Disruptive Innovations

Interventions that Change the Status Quo
Dr. Rotheram designs and implements interventions that have lasting effects on research science and public health, in part because she has long been committed to finding and including in her program designs what Harvard’s Clayton Christensen has called disruptive innovations: new ways of approaching health care and science that shake up the industry by making something easier, less expensive, and better. Beginning with her early successes changing the way shelters think about teen suicide prevention and turning social skills into a game for elementary school students, Dr. Rotheram has continuously implemented her vision of making science useful, realistic, and accessible to those who need it.

Several of the programs Dr. Rotheram created have been awarded high honors, including designation as model programs by the American Medical Association, the American Psychological Association, and the Centers for Disease Control and Prevention. Her Street Smart initiative, the first drug and HIV prevention program for homeless youth, was included in the CDC’s first Compendium of HIV Prevention Interventions with Evidence of Effectiveness in 1999. By 2007 the CDC had awarded eight of her programs their designation of evidence-based behavioral interventions (EBIs): 1) Street Smart, 2) Teens Linked to Care, 3) Project LIGHT, 4) CLEAR, 5) Adolescent Project LIGHT; 6) Healthy Living; 7) Imminent Danger; 8) Safety Counts.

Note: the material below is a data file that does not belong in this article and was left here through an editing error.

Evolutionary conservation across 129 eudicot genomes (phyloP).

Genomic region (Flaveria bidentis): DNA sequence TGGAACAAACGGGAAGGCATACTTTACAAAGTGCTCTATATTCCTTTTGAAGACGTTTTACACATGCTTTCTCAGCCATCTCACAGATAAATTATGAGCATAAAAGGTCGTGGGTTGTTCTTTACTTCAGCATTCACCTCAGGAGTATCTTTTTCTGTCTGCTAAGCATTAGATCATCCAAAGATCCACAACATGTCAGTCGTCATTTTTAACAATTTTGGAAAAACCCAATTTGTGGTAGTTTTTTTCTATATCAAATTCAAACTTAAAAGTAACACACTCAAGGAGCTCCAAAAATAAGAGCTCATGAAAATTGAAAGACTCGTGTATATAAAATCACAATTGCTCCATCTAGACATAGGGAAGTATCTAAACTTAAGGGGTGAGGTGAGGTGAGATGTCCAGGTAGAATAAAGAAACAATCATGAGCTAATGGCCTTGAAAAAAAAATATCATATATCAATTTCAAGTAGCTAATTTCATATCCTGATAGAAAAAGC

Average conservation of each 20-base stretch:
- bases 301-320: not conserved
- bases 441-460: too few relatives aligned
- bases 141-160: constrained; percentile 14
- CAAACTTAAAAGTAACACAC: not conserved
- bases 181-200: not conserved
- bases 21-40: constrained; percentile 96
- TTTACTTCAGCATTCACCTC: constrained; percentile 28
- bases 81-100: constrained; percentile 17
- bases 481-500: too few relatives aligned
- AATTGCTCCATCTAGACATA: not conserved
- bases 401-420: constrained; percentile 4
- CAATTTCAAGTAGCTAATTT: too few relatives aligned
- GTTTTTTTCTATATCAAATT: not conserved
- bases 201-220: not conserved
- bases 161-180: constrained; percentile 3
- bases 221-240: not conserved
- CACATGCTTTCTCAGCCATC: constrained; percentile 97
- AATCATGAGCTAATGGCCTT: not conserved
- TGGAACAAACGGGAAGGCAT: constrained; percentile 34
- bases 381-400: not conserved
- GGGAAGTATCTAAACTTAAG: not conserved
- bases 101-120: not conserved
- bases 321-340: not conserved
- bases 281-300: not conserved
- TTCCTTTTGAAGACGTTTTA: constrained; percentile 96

Today, Dr. Rotheram’s HIV prevention programs represent more than 10% of the CDC’s Diffusion of Effective Behavioral Interventions (DEBI) strategy, and have a major impact on the HIV prevention activities currently taking place throughout the United States.

Dr. Rotheram has, through her research and her teaching, advocated for disruptive innovations to provide better prevention services more efficiently and at lower cost than conventional programs. For example, in South Africa where clinics are limited and healthcare access is difficult, she pioneered a program for training peer mentors that used cell phones and computers to reach more people. In Uganda she adapted a U.S. model for HIV prevention outreach for homeless youth by including a vocational training component after learning about the cultural differences that affected the Ugandan at-risk populations. In these and similar instances of innovation and vision, Dr. Rotheram has recast the way scientists think about prevention and health.